GEAR -- Getting Equity Advocacy Results
> GEAR Components > Research
The progress of equity advocacy is driven by several activities: organizing, capacity building, communications, and research.
Research is an ongoing task throughout a policy campaign, and also serves an important purpose in defining the strategy, and potential success, of a policy initiative. The purpose of research in a campaign is twofold. Externally, research is a crucial ingredient to educate the public, the media, and individual policymakers, answering key questions about the problem and the efficacy of the proposed solution. Reliable data and facts about the issue and the conditions contributing to inequity are important to influence and convince policymakers of the need for change. Research is also important internally for sustaining advocacy activities. Internal research, like power analyses, which assess the political landscape to identify winnable issues, helps advocates determine the appropriate scale and targets for policy change.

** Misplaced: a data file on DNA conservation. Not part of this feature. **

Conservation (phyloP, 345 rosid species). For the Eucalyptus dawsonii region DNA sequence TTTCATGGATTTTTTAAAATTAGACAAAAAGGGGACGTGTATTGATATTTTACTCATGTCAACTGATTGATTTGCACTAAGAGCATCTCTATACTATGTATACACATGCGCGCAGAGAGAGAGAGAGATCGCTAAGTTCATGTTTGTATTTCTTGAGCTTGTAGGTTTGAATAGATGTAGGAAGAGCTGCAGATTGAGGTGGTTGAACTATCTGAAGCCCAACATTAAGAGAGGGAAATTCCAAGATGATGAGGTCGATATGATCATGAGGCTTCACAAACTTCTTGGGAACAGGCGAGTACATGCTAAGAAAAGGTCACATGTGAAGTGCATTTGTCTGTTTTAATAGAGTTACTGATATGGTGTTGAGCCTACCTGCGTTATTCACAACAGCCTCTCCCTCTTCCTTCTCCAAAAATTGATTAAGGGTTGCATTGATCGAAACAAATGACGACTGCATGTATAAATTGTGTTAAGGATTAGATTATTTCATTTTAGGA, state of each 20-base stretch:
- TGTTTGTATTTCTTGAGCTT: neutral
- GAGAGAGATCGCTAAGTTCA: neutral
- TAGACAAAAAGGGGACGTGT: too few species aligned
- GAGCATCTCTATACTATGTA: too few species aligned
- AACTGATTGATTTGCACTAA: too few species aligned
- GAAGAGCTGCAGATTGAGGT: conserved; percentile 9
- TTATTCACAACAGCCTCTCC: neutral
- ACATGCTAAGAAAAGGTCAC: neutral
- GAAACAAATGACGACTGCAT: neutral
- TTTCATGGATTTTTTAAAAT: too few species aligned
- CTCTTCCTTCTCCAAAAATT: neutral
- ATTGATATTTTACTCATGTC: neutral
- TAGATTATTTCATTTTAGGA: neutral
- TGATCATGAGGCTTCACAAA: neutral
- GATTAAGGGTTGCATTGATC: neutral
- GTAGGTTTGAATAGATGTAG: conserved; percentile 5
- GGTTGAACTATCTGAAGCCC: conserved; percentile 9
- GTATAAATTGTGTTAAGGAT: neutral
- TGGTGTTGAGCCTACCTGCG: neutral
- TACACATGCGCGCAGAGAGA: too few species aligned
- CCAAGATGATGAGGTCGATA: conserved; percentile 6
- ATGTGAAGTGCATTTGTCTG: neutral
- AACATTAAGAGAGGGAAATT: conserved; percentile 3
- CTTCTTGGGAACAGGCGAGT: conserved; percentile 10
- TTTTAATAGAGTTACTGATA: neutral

Examples of related benchmarks include:
- At the BUILD THE BASE stage:
Initial power mapping reveals individuals, organizations, and interest groups that have the power, both formally and informally, to make, influence, or block decisions regarding possible policy change objectives.
- At the NAME AND FRAME THE EQUITY SOLUTIONS stage:
Data and information to understand the problem and possible policy change objectives are disaggregated (e.g., by population, place, race, etc.) and analyzed frequently during the campaign to illuminate the equity dimensions (e.g., consequences for people of different race, class, or gender) of the possible policy change objectives.
- At the MOVE THE EQUITY PROPOSAL stage:
Research and information regarding the problem and the proposal are written and shared strategically (e.g., research papers, issue briefs, educational materials, etc.) with target audiences.
- At the BUILD, ADVANCE, and DEFEND stage:
Traditional and community-based research reveal increased traction of community input in decision making.